Life has been, well, complicated lately. Heck -- it's been complicated for going on four years now. The truth is, life just is complicated. For all of us, a lot of the time.
We like to think that "at some point in the future", things will get easier, smoother, more understandable, less complicated. That "After all.... Tomorrow is another day" as Scarlett O'Hara so famously put it:
Sometimes it is. Sometimes it is easier, smoother, more understandable, less complicated. But sometimes it isn't. Sometimes it gets harder, rougher, less understandable, more complicated. And sometimes it simply remains the same, flat-lined, no change. Neither easier nor harder.
Those times are usually the worst. Somehow, a seemingly unending landscape of nothing different is far more difficult to face than one that has hope -- or even despair -- at the end. Monotony is a killer; it strangles any thought of change. And you must believe in change to be able to have hope....
It might seem funny to say that remaining the same, flat-lined, monotony is so awful; that it's worse than things getting harder, rougher, less understandable, more complicated. Yet, at least for me, I can see hope still in challenge. I can see triumph in tribulations. I can see the mountains because of the valley I am in....
The Bible tells us:
And not only so, but we glory in tribulations also: knowing that tribulationGranted, when you're in the midst of the valleys -- in the midst of the tribulations and woe and pain and hurt -- it's not exactly easy to look up and see the mountains, and certainly not easy to appreciate them. But they are there none-the-less.
worketh patience; And patience, experience; and experience, hope: And hope
maketh not ashamed; ...
From Romans 5:3-5
It's why the unending landscape of nothing different is so much worse. For you end up with no valleys, and so no mountains. There is nothing to even try to force yourself to look up at; nothing to force yourself to appreciate after a while. It becomes ongoing, nonstop sameness.
You grasp at strings in the hope of pulling yourself out of the monotony of despair, only to find that the strings are tangled in a huge knot that seems impossible to undo. The "Gordian Knot" of life. It is "a riddle, wrapped in a mystery, inside an enigma" as Winston Churchill put it about Russia back in 1939.
You find that you no longer know which string goes back to which problem; which problem is why you find yourself in this desolate landscape. So many things tied into one knot that because you can't tell which string is which any more, you have no idea why the end of one string makes you cry, because you don't even know what the beginning of that string is....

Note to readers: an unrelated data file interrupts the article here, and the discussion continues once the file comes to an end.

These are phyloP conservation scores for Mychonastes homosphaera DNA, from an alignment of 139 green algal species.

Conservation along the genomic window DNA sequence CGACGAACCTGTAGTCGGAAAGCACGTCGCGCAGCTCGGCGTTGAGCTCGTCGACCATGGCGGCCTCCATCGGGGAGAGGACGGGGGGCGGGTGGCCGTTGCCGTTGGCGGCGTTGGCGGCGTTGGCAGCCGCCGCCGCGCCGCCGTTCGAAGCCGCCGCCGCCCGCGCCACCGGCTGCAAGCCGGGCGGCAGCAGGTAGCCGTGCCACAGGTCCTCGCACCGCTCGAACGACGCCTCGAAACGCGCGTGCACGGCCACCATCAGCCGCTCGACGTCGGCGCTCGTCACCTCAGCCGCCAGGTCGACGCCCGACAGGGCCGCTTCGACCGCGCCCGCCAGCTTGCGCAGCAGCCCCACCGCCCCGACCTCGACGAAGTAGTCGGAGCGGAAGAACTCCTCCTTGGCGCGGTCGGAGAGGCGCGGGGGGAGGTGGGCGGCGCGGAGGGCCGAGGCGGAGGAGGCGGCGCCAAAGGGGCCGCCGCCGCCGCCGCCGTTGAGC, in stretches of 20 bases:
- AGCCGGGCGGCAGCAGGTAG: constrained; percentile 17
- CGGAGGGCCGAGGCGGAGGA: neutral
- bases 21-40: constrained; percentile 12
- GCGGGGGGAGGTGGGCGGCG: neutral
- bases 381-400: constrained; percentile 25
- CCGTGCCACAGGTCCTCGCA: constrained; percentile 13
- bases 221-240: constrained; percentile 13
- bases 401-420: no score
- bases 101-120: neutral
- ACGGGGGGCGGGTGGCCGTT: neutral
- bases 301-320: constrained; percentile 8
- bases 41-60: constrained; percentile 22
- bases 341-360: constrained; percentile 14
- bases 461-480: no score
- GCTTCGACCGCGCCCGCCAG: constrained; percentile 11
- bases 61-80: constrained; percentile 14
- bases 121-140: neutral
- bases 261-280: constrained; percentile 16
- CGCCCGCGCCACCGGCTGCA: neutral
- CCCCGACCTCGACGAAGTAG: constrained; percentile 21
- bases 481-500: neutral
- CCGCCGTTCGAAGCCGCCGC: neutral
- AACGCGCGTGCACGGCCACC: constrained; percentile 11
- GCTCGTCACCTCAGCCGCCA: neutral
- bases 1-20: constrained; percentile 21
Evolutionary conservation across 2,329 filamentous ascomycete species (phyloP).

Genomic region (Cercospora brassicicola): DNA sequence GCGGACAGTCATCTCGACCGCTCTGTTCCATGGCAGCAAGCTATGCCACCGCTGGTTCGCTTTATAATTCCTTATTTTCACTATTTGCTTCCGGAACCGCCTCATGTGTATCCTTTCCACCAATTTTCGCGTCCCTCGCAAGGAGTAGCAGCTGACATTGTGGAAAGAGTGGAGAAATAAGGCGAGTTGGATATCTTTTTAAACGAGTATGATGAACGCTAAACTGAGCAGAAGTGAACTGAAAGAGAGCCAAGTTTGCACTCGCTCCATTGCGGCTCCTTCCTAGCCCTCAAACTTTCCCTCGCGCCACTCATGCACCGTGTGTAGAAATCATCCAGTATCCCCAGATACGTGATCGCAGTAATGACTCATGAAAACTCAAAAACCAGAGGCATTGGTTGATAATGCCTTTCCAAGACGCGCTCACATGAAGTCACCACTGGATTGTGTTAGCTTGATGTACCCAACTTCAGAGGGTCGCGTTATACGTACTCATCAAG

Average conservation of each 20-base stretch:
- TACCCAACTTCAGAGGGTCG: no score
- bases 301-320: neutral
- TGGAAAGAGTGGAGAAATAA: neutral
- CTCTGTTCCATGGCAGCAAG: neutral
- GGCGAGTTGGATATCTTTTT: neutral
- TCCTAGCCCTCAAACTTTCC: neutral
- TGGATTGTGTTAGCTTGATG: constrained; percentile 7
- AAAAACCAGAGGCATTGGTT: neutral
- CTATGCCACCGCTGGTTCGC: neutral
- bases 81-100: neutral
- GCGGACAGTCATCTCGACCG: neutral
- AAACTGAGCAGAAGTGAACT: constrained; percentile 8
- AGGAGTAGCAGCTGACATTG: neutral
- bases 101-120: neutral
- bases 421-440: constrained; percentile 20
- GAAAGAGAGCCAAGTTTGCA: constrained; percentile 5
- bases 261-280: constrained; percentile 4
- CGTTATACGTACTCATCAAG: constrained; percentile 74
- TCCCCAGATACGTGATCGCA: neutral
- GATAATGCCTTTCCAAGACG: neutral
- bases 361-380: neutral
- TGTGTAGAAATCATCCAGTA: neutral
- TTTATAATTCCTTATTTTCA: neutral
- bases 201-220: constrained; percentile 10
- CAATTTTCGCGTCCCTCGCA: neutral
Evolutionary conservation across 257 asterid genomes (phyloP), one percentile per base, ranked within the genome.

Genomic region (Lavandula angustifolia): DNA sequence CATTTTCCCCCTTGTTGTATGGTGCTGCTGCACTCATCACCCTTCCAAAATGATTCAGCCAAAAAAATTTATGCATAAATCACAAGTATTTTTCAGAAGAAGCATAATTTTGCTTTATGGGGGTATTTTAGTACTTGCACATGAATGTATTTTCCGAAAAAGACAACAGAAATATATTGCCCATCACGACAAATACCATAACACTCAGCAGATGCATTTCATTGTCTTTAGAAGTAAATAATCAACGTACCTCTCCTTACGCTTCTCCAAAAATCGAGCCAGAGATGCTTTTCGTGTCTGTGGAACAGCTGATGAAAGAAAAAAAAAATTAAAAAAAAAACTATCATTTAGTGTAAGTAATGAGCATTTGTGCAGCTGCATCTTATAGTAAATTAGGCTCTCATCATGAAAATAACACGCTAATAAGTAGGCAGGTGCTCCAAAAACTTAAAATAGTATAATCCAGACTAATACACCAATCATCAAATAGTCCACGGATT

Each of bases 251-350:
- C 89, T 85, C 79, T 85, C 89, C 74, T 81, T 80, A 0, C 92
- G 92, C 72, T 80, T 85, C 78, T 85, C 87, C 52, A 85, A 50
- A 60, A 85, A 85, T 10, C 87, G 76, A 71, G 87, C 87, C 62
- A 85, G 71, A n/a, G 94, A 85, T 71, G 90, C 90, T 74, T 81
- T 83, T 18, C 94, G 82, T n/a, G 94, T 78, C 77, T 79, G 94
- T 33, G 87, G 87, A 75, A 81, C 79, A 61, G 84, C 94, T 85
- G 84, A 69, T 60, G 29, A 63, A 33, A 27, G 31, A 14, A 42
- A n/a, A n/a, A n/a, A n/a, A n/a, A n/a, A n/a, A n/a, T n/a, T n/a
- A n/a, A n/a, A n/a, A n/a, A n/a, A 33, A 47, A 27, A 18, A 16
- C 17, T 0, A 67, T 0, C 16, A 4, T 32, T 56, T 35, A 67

Nothing makes sense any more, nothing is logical, nothing is understandable. It is neither easier nor harder, smoother nor rougher, more understandable nor less understandable, less complicated nor more complicated. It just is.
So you cry, or feel depressed, or wallow, and pick the best "excuse" among your strings as the reason, even if it may not have anything to do with it at all.... And this is because despair is better than monotony -- so having a reason to cry is better than staring blankly out a rain-streaked window at nothing.
It's why the knots and the loose ends are so awful. There's no end, no beginning, no Alpha, no Omega, no here, no there, nothing. It's just what seems like thousands of strings tied in thousands of knots, beginning with the one in your stomach.
Fortunately though, there is actually an end, though it never seems like it. [Much like driving through Kansas on I-70.] There is, eventually, a horizon. A horizon that can and will be reached.
The truth is, Scarlett was right; as was Annie. The sun will come out tomorrow. But so was Henry Drummond in the brilliant play, Inherit the Wind, when he argues:
So the knots, the loose ends, the desolate landscape will eventually come to an end. We don't know when it will happen or what will happen or why it will happen or wherefore it will happen (unfortunately), but it will happen.Then you interpret that the first day as recorded in the Book of Genesis could've been a day of indeterminate length.... It could've been 30 hours, could've been a week, could've been a month, could've been a year, could've been a hundred years, or it could've been 10 million years!!
And yes, it often takes figuring out one string from end to start, through the Gordian Knot of strings, problems, issues -- but just one is enough of a start.
And no, the end will not suddenly make life easier, smoother, more understandable, less complicated. But it will make it less hard, less rough, slightly more understandable, and slightly less complicated...
It will allow the sun to come out, so that you can face life -- and it's ups and downs, mountains and valleys -- with renewed energy. It will allow the sun to come out so you can see those mountains, see those valleys, and see that horizon right in front of you, beautifully highlighted by the fingers of golden light bathed in hues of brilliant colors...
So monotony and knots be damned, desolate landscape and nothingness be damned, I-70 in Kansas be damned. Grab a string and start pulling!